Presentation on theme: "Presented by: Eric Knutson and Nicole Steinmetz. Anxiety is not the result of a specific threat. Rather it comes from your minds vision of the possible."— Presentation transcript:
Presented by: Eric Knutson and Nicole Steinmetz
Anxiety is not the result of a specific threat. Rather it comes from your minds vision of the possible dangers that may result in the situation.
Most common among children 6 and under. Symptoms: -Clingy -Teary -Fear of unfamiliar people and places When this fear occurs in a child over age 6 years, is excessive, and lasts longer than four weeks, the child may have separation anxiety disorder.anxiety
An unrealistic and lasting worry that something bad will happen to the parent or caregiver if the child leaves. An unrealistic and lasting worry that something bad will happen to the child if he or she leaves the caregiver. Refusal to go to school in order to stay with the caregiver. Refusal to go to sleep without the caregiver being nearby or to sleep away from home. Fear of being alone. Nightmares about being separated. Nightmares Bed wetting Complaints of physical symptoms, such as headaches and stomachaches, on school days. Repeated temper tantrums or pleading.temper tantrums
Educate parents and have resources available for them. Curing separation anxiety as quickly as possible will have to start with the parents. Here are some tips to tell parents: Timing is everything. Make sure your child is well rested and has eaten a good breakfast before sending them to school.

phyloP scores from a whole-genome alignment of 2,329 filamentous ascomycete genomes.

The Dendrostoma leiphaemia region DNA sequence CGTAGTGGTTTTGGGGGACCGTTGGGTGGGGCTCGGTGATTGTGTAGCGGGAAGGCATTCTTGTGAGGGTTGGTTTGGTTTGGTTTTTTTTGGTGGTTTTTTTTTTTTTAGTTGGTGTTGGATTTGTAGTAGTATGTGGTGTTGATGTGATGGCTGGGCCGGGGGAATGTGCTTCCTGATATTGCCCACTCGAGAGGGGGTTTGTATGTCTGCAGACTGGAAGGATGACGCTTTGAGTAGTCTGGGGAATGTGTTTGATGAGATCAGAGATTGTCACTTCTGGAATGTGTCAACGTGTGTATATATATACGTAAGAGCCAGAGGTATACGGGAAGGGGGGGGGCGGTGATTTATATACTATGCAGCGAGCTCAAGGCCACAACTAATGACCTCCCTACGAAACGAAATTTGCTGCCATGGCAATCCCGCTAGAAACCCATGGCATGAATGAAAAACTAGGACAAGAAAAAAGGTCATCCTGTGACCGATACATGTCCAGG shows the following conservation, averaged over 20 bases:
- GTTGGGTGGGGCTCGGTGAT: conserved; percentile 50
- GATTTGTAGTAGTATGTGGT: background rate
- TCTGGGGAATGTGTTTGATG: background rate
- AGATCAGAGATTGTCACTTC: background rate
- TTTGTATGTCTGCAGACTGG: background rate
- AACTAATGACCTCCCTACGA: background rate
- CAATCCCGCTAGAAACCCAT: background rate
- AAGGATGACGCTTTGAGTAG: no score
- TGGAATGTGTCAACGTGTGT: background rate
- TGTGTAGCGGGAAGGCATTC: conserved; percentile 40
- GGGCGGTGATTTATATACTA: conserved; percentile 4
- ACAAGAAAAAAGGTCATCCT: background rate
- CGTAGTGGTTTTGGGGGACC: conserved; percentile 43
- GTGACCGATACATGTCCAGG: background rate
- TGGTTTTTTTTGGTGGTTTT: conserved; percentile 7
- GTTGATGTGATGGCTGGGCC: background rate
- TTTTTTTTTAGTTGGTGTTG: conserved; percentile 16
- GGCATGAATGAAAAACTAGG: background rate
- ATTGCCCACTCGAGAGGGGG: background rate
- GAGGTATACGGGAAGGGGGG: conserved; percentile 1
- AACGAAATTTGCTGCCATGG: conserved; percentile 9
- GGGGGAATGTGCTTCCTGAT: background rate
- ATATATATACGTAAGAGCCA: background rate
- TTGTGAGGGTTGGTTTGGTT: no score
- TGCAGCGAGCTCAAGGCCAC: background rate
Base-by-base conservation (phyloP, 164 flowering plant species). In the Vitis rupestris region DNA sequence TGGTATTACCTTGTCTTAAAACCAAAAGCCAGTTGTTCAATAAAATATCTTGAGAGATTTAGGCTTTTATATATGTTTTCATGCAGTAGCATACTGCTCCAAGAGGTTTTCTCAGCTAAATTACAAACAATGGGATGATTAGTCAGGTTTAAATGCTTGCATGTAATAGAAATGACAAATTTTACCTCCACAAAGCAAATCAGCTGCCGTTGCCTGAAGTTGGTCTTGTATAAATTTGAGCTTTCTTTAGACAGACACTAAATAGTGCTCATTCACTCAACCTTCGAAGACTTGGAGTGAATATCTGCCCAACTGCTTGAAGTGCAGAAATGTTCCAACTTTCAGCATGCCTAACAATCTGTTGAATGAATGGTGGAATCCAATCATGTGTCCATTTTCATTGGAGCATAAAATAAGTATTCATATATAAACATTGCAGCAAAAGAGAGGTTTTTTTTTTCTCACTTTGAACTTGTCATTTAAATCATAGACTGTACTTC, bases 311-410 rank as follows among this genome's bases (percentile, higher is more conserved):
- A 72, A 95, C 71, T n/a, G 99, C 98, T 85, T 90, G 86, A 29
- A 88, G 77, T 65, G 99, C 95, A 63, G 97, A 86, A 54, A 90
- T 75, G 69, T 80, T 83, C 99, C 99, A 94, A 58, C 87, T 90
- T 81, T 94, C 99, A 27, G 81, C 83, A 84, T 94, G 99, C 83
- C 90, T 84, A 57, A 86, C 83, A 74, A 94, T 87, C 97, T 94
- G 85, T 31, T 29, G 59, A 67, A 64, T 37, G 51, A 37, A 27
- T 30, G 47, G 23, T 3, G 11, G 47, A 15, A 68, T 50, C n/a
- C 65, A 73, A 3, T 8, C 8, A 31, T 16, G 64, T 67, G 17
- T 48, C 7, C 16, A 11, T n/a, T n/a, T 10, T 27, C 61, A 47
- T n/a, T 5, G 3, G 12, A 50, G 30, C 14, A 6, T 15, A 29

Practice. Before starting school, make a few visits to meet the teacher (make sure not to miss round up and family learning day). If you are rarely apart from your child, practice leaving him/her with a trusted relative or friend for a short time. Keep in close proximity the first time. Once this is comfortable, increase time and distance. Eventually work up to the same time your child would be at school.
Be calm and consistent. Create a exit ritual during which you say a pleasant, loving, and firm goodbye. Stay calm and show confidence in your child. Reassure him or her that you'll be back and explain how long it will be until you return using concepts kids will understand (such as after lunch) because your child can't yet understand time. Give him or her your full attention when you say goodbye, and when you say you're leaving, mean it; coming back will only make things worse.
Follow through on promises. It's important to make sure that you return when you have promised to. This is critical this is how your child will develop the confidence that he or she can make it through the time apart. As hard as it may be to leave a child who's screaming and crying for you, it's important to have confidence that the teacher can handle it. It may help both of you to set up a time that you will call to check in, maybe 15 to 20 minutes after you leave. By that time, most kids have calmed down are playing with other things. Don't let yourself give in early and call sooner!